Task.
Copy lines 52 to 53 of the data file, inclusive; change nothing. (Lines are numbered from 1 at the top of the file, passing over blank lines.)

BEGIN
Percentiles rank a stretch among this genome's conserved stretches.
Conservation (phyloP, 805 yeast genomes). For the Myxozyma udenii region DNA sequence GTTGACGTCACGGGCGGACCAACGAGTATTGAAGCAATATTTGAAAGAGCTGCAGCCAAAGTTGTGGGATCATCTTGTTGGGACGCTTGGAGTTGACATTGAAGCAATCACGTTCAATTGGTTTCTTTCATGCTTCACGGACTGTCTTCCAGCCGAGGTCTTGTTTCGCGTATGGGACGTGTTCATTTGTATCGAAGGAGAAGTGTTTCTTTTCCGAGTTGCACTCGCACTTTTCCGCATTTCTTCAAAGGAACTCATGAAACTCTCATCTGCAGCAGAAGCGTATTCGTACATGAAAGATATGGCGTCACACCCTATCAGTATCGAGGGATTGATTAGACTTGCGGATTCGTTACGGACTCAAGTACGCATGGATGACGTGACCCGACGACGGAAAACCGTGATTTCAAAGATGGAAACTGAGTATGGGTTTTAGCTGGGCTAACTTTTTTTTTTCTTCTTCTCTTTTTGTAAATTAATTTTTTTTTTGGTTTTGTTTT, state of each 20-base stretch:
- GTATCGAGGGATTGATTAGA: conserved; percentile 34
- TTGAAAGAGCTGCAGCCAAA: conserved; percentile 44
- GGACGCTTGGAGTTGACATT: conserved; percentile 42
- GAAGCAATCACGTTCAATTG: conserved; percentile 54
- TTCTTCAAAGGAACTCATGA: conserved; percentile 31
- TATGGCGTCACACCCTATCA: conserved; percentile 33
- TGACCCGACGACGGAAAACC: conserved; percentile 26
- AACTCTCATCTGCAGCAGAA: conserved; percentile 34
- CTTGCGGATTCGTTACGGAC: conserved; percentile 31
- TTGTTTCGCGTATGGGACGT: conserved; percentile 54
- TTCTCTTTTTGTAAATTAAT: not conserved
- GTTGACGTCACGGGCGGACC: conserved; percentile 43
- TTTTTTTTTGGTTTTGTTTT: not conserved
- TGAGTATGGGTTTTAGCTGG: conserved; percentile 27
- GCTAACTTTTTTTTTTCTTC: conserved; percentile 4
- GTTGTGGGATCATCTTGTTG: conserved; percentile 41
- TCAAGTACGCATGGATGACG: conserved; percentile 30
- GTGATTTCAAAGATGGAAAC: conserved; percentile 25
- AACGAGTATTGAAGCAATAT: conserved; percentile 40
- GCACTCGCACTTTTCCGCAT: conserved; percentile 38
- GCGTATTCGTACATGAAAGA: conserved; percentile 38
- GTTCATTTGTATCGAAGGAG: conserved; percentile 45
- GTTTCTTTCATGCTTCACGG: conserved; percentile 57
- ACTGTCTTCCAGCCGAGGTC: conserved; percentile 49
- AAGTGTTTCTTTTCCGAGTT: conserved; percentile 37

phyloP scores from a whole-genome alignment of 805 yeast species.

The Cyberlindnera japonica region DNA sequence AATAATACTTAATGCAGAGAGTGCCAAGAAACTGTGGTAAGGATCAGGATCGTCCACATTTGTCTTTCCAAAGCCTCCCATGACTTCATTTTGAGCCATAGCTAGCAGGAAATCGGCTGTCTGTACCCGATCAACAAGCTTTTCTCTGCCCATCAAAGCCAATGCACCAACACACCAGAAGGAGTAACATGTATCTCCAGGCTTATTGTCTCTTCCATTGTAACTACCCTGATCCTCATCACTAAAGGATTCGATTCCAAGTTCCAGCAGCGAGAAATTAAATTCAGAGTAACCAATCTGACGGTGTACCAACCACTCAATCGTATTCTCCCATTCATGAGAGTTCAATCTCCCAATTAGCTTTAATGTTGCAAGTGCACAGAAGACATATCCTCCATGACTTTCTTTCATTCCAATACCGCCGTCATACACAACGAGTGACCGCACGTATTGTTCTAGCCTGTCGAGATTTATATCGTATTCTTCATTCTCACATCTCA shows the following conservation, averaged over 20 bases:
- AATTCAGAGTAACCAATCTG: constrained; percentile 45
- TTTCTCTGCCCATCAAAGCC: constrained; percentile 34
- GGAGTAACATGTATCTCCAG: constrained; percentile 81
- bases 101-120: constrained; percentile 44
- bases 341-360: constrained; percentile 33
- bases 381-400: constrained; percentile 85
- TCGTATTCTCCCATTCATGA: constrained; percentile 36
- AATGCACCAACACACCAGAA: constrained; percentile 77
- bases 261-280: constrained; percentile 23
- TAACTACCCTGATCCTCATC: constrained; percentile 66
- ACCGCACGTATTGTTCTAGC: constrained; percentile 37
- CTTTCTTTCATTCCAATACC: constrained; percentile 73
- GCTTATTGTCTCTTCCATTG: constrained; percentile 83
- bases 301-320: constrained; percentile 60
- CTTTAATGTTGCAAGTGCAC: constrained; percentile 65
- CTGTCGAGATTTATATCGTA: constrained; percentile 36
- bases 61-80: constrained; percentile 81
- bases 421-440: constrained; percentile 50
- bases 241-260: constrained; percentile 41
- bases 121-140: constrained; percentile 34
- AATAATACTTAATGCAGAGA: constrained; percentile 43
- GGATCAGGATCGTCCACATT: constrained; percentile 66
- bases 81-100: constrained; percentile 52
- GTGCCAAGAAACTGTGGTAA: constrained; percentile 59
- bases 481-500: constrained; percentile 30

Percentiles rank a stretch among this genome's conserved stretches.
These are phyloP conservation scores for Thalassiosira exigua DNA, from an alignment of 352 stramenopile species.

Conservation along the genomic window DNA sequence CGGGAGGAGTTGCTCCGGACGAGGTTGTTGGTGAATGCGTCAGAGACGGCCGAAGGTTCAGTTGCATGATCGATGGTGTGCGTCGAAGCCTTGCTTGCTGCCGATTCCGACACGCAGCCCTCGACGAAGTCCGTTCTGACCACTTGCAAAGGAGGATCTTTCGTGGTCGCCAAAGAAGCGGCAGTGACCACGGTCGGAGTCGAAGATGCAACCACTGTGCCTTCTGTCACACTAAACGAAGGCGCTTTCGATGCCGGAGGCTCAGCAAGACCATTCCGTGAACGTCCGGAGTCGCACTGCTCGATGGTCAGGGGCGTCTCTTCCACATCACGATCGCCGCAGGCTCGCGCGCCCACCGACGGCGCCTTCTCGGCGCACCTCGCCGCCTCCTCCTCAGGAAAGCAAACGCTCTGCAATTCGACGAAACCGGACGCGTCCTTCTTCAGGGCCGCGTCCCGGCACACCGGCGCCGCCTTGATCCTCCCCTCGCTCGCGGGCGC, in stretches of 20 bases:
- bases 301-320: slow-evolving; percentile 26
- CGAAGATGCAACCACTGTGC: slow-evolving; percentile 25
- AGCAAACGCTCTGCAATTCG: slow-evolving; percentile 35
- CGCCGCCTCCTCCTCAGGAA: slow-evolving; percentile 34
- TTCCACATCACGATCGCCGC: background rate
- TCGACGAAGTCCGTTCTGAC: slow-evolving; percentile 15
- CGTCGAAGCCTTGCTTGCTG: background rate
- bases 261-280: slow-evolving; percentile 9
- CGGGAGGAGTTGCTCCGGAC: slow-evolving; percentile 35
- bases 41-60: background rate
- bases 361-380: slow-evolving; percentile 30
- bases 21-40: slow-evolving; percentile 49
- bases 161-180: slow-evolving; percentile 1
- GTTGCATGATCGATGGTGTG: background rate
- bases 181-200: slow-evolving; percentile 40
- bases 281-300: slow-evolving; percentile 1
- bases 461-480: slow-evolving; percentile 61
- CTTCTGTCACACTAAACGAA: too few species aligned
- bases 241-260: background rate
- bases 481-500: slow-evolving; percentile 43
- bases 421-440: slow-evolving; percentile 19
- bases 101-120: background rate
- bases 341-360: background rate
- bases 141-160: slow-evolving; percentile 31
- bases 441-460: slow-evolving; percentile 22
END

- bases 81-100: constrained; percentile 52
- GTGCCAAGAAACTGTGGTAA: constrained; percentile 59